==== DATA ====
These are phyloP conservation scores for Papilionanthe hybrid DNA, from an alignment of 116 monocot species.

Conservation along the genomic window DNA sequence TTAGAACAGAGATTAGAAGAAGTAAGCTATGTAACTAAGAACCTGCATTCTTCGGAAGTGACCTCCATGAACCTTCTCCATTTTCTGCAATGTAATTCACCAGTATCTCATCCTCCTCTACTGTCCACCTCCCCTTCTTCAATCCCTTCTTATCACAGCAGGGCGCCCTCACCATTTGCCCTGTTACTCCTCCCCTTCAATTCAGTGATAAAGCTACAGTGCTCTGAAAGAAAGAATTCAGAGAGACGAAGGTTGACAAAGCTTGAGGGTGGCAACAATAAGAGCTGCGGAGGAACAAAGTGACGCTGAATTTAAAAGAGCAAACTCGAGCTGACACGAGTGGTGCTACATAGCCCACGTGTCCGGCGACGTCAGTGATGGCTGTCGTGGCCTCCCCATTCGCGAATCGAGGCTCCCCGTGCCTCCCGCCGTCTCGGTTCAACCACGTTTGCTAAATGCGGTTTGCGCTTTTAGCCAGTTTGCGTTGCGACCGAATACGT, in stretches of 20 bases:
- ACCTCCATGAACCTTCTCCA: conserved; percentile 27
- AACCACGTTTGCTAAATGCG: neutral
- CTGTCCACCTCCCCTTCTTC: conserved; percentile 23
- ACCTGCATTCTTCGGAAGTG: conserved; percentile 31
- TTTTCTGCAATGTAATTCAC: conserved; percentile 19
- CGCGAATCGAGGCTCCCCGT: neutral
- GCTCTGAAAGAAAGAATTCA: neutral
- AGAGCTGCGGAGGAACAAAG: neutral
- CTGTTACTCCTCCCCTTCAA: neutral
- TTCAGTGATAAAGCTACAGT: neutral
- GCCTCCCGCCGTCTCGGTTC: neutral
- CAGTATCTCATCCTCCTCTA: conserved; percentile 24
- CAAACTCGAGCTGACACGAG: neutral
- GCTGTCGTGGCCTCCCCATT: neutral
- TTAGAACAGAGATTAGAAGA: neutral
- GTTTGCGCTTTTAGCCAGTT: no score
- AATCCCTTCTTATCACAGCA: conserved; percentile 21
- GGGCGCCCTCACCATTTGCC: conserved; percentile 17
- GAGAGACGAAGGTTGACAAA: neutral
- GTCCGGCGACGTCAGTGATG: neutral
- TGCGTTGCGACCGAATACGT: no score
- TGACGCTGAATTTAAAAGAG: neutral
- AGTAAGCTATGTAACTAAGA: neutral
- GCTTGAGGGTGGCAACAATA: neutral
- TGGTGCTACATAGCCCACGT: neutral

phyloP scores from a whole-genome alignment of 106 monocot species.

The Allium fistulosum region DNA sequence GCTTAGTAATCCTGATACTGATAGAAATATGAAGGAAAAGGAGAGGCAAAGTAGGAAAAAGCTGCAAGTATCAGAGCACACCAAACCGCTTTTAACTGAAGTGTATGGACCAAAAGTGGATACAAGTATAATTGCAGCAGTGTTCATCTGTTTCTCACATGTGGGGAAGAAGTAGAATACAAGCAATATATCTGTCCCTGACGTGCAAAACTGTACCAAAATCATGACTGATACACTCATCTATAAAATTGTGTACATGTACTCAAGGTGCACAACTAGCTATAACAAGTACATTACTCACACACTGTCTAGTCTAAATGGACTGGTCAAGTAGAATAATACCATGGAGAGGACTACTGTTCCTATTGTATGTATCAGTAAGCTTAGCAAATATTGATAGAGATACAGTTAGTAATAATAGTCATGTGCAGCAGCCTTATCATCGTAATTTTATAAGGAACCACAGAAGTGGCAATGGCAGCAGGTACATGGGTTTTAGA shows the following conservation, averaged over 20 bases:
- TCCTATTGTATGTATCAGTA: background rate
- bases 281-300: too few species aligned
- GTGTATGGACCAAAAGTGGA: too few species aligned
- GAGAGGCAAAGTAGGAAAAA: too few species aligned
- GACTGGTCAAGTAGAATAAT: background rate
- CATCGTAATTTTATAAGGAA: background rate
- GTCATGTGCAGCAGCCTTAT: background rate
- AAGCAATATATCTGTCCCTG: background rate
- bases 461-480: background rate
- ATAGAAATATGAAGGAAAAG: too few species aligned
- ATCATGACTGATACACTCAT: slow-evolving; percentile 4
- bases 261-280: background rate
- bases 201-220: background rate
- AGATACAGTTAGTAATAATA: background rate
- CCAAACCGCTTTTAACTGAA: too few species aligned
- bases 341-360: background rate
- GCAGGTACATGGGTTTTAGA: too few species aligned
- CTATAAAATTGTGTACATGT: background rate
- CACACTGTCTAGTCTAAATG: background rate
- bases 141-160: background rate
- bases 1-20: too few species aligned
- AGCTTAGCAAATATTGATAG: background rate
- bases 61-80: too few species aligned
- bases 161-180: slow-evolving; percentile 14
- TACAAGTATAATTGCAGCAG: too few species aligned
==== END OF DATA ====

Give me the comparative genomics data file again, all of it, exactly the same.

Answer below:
These are phyloP conservation scores for Papilionanthe hybrid DNA, from an alignment of 116 monocot species.

Conservation along the genomic window DNA sequence TTAGAACAGAGATTAGAAGAAGTAAGCTATGTAACTAAGAACCTGCATTCTTCGGAAGTGACCTCCATGAACCTTCTCCATTTTCTGCAATGTAATTCACCAGTATCTCATCCTCCTCTACTGTCCACCTCCCCTTCTTCAATCCCTTCTTATCACAGCAGGGCGCCCTCACCATTTGCCCTGTTACTCCTCCCCTTCAATTCAGTGATAAAGCTACAGTGCTCTGAAAGAAAGAATTCAGAGAGACGAAGGTTGACAAAGCTTGAGGGTGGCAACAATAAGAGCTGCGGAGGAACAAAGTGACGCTGAATTTAAAAGAGCAAACTCGAGCTGACACGAGTGGTGCTACATAGCCCACGTGTCCGGCGACGTCAGTGATGGCTGTCGTGGCCTCCCCATTCGCGAATCGAGGCTCCCCGTGCCTCCCGCCGTCTCGGTTCAACCACGTTTGCTAAATGCGGTTTGCGCTTTTAGCCAGTTTGCGTTGCGACCGAATACGT, in stretches of 20 bases:
- ACCTCCATGAACCTTCTCCA: conserved; percentile 27
- AACCACGTTTGCTAAATGCG: neutral
- CTGTCCACCTCCCCTTCTTC: conserved; percentile 23
- ACCTGCATTCTTCGGAAGTG: conserved; percentile 31
- TTTTCTGCAATGTAATTCAC: conserved; percentile 19
- CGCGAATCGAGGCTCCCCGT: neutral
- GCTCTGAAAGAAAGAATTCA: neutral
- AGAGCTGCGGAGGAACAAAG: neutral
- CTGTTACTCCTCCCCTTCAA: neutral
- TTCAGTGATAAAGCTACAGT: neutral
- GCCTCCCGCCGTCTCGGTTC: neutral
- CAGTATCTCATCCTCCTCTA: conserved; percentile 24
- CAAACTCGAGCTGACACGAG: neutral
- GCTGTCGTGGCCTCCCCATT: neutral
- TTAGAACAGAGATTAGAAGA: neutral
- GTTTGCGCTTTTAGCCAGTT: no score
- AATCCCTTCTTATCACAGCA: conserved; percentile 21
- GGGCGCCCTCACCATTTGCC: conserved; percentile 17
- GAGAGACGAAGGTTGACAAA: neutral
- GTCCGGCGACGTCAGTGATG: neutral
- TGCGTTGCGACCGAATACGT: no score
- TGACGCTGAATTTAAAAGAG: neutral
- AGTAAGCTATGTAACTAAGA: neutral
- GCTTGAGGGTGGCAACAATA: neutral
- TGGTGCTACATAGCCCACGT: neutral

phyloP scores from a whole-genome alignment of 106 monocot species.

The Allium fistulosum region DNA sequence GCTTAGTAATCCTGATACTGATAGAAATATGAAGGAAAAGGAGAGGCAAAGTAGGAAAAAGCTGCAAGTATCAGAGCACACCAAACCGCTTTTAACTGAAGTGTATGGACCAAAAGTGGATACAAGTATAATTGCAGCAGTGTTCATCTGTTTCTCACATGTGGGGAAGAAGTAGAATACAAGCAATATATCTGTCCCTGACGTGCAAAACTGTACCAAAATCATGACTGATACACTCATCTATAAAATTGTGTACATGTACTCAAGGTGCACAACTAGCTATAACAAGTACATTACTCACACACTGTCTAGTCTAAATGGACTGGTCAAGTAGAATAATACCATGGAGAGGACTACTGTTCCTATTGTATGTATCAGTAAGCTTAGCAAATATTGATAGAGATACAGTTAGTAATAATAGTCATGTGCAGCAGCCTTATCATCGTAATTTTATAAGGAACCACAGAAGTGGCAATGGCAGCAGGTACATGGGTTTTAGA shows the following conservation, averaged over 20 bases:
- TCCTATTGTATGTATCAGTA: background rate
- bases 281-300: too few species aligned
- GTGTATGGACCAAAAGTGGA: too few species aligned
- GAGAGGCAAAGTAGGAAAAA: too few species aligned
- GACTGGTCAAGTAGAATAAT: background rate
- CATCGTAATTTTATAAGGAA: background rate
- GTCATGTGCAGCAGCCTTAT: background rate
- AAGCAATATATCTGTCCCTG: background rate
- bases 461-480: background rate
- ATAGAAATATGAAGGAAAAG: too few species aligned
- ATCATGACTGATACACTCAT: slow-evolving; percentile 4
- bases 261-280: background rate
- bases 201-220: background rate
- AGATACAGTTAGTAATAATA: background rate
- CCAAACCGCTTTTAACTGAA: too few species aligned
- bases 341-360: background rate
- GCAGGTACATGGGTTTTAGA: too few species aligned
- CTATAAAATTGTGTACATGT: background rate
- CACACTGTCTAGTCTAAATG: background rate
- bases 141-160: background rate
- bases 1-20: too few species aligned
- AGCTTAGCAAATATTGATAG: background rate
- bases 61-80: too few species aligned
- bases 161-180: slow-evolving; percentile 14
- TACAAGTATAATTGCAGCAG: too few species aligned